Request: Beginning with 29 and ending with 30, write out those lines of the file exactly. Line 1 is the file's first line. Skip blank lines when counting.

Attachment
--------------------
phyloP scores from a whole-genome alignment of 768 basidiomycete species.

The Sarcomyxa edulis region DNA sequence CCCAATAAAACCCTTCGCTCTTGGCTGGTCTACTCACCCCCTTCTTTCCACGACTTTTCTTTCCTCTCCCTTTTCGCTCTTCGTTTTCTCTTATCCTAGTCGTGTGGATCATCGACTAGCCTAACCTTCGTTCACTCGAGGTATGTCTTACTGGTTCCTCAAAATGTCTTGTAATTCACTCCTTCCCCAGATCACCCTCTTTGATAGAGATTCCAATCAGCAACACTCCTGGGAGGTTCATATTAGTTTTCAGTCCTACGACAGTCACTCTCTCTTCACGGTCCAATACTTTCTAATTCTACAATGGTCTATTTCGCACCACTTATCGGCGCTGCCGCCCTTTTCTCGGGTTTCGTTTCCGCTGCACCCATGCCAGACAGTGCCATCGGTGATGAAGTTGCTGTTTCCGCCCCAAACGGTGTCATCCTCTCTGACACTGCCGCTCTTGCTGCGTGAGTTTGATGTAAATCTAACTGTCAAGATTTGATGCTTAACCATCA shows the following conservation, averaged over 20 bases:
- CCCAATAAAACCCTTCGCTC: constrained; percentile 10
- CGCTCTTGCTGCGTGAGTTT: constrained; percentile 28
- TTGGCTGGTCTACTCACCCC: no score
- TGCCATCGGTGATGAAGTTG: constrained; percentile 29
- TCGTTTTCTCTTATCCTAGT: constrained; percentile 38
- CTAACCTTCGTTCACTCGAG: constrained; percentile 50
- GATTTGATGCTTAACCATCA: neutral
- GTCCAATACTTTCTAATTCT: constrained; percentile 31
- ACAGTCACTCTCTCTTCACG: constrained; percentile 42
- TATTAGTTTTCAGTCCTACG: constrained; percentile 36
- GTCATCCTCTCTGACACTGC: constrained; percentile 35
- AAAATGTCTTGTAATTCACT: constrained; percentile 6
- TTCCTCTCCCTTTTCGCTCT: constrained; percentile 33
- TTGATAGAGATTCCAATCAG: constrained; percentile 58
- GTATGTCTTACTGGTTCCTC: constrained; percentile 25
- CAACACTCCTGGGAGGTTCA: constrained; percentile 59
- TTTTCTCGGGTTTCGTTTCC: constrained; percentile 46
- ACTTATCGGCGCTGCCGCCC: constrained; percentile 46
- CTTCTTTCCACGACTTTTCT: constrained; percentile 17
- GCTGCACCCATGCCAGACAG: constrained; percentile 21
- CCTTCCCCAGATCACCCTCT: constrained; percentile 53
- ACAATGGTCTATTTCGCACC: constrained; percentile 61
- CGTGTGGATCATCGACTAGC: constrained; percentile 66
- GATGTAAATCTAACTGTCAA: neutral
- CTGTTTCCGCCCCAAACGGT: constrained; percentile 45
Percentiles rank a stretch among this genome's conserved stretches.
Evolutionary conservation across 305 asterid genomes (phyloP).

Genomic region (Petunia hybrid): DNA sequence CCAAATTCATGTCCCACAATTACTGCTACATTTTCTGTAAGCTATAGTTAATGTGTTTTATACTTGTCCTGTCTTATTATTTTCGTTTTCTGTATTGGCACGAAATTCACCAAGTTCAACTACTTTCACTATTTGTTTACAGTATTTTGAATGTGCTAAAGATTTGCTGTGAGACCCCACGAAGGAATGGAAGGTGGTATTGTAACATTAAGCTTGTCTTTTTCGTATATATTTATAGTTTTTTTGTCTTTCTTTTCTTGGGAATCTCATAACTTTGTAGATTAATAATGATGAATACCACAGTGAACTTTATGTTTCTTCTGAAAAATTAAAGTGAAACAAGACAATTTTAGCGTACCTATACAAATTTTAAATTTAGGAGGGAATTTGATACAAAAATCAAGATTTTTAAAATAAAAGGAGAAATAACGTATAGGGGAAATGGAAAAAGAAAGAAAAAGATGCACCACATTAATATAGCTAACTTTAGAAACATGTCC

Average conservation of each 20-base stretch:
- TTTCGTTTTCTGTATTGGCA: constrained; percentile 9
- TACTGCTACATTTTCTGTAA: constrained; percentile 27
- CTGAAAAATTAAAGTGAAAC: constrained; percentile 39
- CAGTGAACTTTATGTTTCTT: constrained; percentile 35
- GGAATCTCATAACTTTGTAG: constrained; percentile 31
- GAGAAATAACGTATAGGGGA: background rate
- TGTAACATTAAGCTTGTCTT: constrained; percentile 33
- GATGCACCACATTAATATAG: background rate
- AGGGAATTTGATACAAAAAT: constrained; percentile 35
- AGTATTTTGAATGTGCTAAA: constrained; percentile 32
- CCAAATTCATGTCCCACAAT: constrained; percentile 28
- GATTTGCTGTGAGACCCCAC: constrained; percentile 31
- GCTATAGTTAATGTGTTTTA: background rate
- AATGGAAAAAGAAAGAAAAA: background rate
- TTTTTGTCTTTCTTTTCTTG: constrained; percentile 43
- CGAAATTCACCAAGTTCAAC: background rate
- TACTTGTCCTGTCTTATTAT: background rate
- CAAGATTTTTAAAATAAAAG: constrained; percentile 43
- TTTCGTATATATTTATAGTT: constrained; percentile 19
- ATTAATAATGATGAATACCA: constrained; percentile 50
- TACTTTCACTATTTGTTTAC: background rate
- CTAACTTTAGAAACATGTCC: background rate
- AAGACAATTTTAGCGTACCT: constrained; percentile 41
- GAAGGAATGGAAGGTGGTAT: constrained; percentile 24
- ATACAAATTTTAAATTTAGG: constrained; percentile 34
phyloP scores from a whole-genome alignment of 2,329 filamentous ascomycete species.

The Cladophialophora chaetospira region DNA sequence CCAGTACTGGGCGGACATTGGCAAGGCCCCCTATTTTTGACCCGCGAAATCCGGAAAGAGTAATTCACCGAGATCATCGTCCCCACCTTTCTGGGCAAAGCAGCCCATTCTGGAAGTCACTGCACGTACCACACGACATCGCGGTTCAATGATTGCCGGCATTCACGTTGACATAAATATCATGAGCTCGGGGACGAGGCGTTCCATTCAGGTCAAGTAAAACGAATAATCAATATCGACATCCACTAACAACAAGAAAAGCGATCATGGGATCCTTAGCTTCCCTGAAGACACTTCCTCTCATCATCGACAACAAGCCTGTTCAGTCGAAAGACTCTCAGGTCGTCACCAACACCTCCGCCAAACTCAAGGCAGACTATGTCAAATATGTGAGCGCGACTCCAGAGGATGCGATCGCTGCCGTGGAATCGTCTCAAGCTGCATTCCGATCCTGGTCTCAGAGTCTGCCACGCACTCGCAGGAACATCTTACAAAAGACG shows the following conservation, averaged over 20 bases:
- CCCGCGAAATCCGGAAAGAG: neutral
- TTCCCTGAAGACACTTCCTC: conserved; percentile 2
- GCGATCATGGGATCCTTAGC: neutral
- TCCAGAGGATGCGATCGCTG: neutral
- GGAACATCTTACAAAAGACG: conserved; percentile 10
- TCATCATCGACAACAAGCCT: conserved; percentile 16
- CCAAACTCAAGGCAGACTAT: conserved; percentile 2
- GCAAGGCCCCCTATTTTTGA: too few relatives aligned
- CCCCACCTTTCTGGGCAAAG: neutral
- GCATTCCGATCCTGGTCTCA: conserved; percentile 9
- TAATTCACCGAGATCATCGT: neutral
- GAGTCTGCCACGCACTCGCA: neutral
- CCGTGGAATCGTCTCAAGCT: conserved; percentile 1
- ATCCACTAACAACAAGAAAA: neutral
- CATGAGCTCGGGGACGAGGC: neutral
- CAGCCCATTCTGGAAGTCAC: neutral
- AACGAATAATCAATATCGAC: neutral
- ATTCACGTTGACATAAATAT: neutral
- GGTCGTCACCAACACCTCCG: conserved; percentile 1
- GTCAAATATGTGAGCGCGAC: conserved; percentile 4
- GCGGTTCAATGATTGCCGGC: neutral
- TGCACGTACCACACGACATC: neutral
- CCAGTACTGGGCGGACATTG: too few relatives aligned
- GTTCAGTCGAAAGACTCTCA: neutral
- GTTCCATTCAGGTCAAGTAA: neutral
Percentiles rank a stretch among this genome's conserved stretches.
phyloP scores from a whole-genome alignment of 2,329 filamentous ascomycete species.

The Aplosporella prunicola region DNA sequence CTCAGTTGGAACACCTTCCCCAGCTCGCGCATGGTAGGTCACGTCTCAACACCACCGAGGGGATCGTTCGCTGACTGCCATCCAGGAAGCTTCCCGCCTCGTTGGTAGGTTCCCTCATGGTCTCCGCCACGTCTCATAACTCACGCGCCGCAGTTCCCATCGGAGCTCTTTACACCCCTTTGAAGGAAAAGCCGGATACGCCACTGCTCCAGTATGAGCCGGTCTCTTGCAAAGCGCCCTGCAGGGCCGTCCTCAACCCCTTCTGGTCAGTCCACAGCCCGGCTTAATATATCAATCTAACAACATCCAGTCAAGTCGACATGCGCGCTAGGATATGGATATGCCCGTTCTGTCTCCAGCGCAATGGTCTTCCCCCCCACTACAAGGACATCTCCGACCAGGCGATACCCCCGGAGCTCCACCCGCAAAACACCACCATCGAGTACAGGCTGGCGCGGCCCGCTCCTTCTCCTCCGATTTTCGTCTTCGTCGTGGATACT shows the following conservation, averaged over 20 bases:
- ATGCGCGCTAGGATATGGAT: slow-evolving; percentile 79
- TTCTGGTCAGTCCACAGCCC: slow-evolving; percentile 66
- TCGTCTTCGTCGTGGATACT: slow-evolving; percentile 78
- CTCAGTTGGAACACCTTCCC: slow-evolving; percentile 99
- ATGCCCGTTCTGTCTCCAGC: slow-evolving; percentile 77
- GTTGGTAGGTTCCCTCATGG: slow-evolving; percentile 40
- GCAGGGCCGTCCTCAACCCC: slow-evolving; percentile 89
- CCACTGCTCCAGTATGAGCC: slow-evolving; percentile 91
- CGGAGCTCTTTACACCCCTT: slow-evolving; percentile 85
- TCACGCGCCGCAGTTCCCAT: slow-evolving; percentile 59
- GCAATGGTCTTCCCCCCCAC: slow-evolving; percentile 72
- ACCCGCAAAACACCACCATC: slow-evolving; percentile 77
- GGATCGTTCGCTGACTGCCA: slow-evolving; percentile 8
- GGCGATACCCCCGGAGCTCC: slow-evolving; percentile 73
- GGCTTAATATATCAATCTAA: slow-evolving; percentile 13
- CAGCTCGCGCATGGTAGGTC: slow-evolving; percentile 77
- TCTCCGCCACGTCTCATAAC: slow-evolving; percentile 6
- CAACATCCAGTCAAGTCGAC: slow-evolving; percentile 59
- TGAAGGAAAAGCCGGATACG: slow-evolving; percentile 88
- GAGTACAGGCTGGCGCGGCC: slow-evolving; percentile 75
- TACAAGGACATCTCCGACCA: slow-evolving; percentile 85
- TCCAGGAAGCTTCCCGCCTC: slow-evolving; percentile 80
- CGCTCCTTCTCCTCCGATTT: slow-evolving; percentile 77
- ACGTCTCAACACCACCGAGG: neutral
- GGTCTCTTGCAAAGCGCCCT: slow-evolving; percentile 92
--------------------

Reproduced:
Evolutionary conservation across 305 asterid genomes (phyloP).

Genomic region (Petunia hybrid): DNA sequence CCAAATTCATGTCCCACAATTACTGCTACATTTTCTGTAAGCTATAGTTAATGTGTTTTATACTTGTCCTGTCTTATTATTTTCGTTTTCTGTATTGGCACGAAATTCACCAAGTTCAACTACTTTCACTATTTGTTTACAGTATTTTGAATGTGCTAAAGATTTGCTGTGAGACCCCACGAAGGAATGGAAGGTGGTATTGTAACATTAAGCTTGTCTTTTTCGTATATATTTATAGTTTTTTTGTCTTTCTTTTCTTGGGAATCTCATAACTTTGTAGATTAATAATGATGAATACCACAGTGAACTTTATGTTTCTTCTGAAAAATTAAAGTGAAACAAGACAATTTTAGCGTACCTATACAAATTTTAAATTTAGGAGGGAATTTGATACAAAAATCAAGATTTTTAAAATAAAAGGAGAAATAACGTATAGGGGAAATGGAAAAAGAAAGAAAAAGATGCACCACATTAATATAGCTAACTTTAGAAACATGTCC